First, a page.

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              Attentional bias in addictive behaviors: a review of its development, causes, and consequences.

               M. Field,  W. Cox (2008)
              A wealth of research from the past two decades shows that addictive behaviors are characterized by attentional biases for substance-related stimuli. We review the relevant evidence and present an integration of existing theoretical models to explain the development, causes, and consequences of addiction-related attentional biases. We suggest that through classical conditioning, substance-related stimuli elicit the expectancy of substance availability, and this expectancy causes both attentional bias for substance-related stimuli and subjective craving. Furthermore, attentional bias and craving have a mutual excitatory relationship such that increases in one lead to increases in the other, a process that is likely to result in substance self-administration. Cognitive avoidance strategies, impulsivity, and impaired inhibitory control appear to influence the strength of attentional biases and subjective craving. However, some measures of attentional bias, particularly the addiction Stroop, might reflect multiple underlying processes, so results need to be interpreted cautiously. We make several predictions that require testing in future research, and we discuss implications for the treatment of addictive behaviors.
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                Author and article information

                Journal
                jba
                JBA
                Journal of Behavioral Addictions
                J Behav Addict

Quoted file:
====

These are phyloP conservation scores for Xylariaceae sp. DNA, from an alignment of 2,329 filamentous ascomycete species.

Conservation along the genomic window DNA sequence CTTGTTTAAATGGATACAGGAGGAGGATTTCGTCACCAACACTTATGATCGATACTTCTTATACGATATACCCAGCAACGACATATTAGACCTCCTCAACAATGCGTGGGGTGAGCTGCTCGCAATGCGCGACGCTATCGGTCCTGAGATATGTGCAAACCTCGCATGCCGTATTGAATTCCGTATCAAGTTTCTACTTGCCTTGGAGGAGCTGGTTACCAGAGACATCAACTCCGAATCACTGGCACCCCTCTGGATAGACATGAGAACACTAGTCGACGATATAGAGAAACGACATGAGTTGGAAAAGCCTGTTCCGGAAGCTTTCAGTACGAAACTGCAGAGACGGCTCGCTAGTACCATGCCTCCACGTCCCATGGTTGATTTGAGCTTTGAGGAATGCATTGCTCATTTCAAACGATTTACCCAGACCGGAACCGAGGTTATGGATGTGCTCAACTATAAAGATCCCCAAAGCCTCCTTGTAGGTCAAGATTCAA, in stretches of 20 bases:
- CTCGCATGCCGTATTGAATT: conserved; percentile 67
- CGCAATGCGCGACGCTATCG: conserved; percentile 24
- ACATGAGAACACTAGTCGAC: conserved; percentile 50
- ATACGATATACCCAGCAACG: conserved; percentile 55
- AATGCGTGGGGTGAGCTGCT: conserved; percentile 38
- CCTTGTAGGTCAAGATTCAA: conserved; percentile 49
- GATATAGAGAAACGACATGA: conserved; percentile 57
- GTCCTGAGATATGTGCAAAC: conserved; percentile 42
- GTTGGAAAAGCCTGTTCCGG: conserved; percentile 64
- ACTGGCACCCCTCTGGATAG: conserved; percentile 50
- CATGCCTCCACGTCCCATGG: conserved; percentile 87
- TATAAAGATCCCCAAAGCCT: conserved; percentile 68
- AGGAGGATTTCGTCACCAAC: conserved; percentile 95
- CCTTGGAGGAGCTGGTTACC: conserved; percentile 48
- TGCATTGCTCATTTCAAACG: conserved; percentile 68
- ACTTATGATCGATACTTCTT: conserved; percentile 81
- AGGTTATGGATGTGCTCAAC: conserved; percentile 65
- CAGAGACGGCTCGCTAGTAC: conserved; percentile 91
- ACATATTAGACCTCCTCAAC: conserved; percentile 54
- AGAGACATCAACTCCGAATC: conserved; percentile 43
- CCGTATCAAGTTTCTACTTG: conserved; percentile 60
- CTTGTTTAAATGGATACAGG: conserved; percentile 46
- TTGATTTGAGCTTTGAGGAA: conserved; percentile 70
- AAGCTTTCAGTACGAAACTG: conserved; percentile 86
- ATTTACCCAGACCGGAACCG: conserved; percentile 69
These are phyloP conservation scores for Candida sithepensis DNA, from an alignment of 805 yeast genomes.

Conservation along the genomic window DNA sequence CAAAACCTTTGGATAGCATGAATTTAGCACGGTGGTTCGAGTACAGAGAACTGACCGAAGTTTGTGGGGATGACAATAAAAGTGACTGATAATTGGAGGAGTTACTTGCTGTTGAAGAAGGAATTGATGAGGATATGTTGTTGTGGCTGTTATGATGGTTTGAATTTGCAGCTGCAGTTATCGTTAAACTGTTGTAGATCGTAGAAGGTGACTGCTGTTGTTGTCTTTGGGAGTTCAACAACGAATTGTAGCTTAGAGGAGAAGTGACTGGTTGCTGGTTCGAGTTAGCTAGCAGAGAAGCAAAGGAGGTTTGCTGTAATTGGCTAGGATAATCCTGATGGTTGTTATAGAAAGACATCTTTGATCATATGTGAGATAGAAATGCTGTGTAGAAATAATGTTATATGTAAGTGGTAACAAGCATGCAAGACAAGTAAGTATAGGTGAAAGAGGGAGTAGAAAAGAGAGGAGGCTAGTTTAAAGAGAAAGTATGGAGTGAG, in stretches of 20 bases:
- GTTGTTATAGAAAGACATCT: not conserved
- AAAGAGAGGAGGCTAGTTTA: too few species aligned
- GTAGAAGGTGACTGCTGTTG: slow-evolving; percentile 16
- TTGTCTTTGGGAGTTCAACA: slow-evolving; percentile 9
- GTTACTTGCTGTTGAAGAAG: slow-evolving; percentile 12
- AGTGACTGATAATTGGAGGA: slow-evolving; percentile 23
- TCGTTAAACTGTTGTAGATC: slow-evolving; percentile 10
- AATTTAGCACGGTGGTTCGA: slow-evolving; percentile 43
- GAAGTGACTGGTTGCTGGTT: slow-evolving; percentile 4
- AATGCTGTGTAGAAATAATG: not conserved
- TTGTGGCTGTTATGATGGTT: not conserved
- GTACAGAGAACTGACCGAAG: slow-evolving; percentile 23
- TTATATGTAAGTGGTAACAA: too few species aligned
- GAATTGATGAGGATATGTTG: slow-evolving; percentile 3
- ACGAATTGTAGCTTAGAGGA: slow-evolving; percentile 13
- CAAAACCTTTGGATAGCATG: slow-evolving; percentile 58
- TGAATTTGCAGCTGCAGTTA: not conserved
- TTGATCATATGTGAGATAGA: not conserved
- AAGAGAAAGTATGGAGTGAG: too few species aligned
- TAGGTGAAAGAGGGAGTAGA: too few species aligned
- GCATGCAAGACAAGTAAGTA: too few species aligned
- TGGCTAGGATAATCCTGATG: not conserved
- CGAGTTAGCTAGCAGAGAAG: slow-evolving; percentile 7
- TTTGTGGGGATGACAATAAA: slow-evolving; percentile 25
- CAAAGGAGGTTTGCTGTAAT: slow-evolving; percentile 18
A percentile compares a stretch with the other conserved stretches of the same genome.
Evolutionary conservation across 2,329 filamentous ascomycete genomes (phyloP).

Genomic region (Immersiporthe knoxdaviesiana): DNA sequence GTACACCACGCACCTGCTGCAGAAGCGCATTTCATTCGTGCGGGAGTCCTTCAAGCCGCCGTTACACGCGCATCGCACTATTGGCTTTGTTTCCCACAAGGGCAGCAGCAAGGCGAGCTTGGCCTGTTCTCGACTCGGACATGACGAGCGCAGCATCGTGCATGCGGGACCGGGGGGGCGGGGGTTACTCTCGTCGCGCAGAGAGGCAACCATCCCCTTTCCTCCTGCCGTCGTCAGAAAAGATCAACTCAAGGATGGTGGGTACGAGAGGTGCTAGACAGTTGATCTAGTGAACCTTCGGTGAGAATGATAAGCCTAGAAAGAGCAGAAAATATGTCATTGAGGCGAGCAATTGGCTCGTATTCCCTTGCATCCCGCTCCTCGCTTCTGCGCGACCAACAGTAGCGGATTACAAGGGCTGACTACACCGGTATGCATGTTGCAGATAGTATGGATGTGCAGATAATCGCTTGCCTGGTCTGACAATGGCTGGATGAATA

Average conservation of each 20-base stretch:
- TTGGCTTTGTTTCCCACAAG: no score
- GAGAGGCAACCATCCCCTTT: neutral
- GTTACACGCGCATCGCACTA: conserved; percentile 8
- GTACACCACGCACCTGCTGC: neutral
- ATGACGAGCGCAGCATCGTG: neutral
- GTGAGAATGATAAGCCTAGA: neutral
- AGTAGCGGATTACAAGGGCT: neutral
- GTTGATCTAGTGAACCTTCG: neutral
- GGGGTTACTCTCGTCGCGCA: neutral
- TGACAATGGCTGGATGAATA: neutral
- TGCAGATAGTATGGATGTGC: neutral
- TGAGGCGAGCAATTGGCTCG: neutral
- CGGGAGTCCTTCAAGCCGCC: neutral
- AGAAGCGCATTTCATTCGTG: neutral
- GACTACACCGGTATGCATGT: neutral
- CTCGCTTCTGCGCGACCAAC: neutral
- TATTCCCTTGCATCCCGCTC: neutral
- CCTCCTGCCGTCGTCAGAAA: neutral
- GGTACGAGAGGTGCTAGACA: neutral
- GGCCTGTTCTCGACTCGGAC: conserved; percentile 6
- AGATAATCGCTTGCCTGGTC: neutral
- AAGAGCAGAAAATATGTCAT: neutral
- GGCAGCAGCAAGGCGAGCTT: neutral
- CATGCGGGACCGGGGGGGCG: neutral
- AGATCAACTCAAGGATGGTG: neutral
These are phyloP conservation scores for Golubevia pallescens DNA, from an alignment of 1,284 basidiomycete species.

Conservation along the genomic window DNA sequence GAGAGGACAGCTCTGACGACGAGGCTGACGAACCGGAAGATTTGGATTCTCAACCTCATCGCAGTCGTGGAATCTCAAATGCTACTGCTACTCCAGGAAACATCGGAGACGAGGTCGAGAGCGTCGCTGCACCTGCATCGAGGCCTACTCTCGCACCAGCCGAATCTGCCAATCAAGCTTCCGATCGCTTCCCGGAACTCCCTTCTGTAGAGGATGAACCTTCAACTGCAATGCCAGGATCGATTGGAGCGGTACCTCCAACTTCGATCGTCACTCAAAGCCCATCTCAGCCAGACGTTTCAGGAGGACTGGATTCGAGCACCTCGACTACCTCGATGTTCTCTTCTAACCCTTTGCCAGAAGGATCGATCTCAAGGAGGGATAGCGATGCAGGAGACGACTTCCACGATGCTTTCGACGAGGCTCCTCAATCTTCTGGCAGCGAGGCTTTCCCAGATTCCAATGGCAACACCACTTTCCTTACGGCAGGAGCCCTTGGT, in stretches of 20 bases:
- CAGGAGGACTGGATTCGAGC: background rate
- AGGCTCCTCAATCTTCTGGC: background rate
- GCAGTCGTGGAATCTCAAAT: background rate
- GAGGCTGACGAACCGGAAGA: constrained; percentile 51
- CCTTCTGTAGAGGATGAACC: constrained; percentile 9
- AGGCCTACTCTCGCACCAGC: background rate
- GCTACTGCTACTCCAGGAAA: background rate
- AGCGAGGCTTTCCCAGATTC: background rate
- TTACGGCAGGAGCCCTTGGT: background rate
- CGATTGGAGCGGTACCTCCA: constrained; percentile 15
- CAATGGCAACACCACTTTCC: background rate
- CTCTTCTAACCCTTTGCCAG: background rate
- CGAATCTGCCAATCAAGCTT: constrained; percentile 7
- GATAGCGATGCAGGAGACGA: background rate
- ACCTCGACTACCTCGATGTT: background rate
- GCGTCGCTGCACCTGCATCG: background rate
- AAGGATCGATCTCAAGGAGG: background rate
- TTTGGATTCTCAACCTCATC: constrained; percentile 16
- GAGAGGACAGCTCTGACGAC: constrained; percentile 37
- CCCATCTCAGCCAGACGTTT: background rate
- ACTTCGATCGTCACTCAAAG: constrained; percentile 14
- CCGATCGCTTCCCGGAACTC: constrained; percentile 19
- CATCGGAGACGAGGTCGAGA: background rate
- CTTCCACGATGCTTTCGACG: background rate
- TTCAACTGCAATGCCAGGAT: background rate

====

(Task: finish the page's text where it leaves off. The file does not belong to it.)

Akadémiai Kiadó (Budapest )
                2062-5871
                2063-5303
                10 September 2018
                September 2018
                : 7
                : 3
                : 574-583
                Affiliations
                [ 1 ]Department of General Psychology: Cognition and Center for Behavioral Addiction Research (CeBAR), University of Duisburg-Essen , Duisburg, Germany
                [ 2 ]Department of Psychology and Systems Neuroscience, Justus Liebig University Giessen , Giessen, Germany
                [ 3 ]Bender Institute of Neuroimaging, Justus Liebig University Giessen , Giessen, Germany
                [ 4 ] Erwin L. Hahn Institute for Magnetic Resonance Imaging , Essen, Germany
                Author notes
                [* ]Corresponding author: Matthias Brand; Department of General Psychology: Cognition and Center for Behavioral Addiction Research (CeBAR), University of Duisburg-Essen, Forsthausweg 2, 47057 Duisburg, Germany; Phone: +49 203 379 2541; Fax: +49 203 379 1846; E-mail: jaroslaw.pekal@ 123456uni-due.de
                Article
                10.1556/2006.7.2018.70
                6426393
                30203692
                © 2018 The Author(s)

                This is an open-access article distributed under the terms of the Creative Commons Attribution-NonCommercial 4.0 International License, which permits unrestricted use, distribution, and reproduction in any medium for non-commercial purposes, provided the original author and source are credited, a link to the CC License is provided, and changes – if any – are indicated.

                Page count
                Figures: 5, Tables: 4, Equations: 0, References: 61, Pages: 10
                Funding
                Funding sources: No financial support was received for this study.
                Categories
                FULL-LENGTH REPORT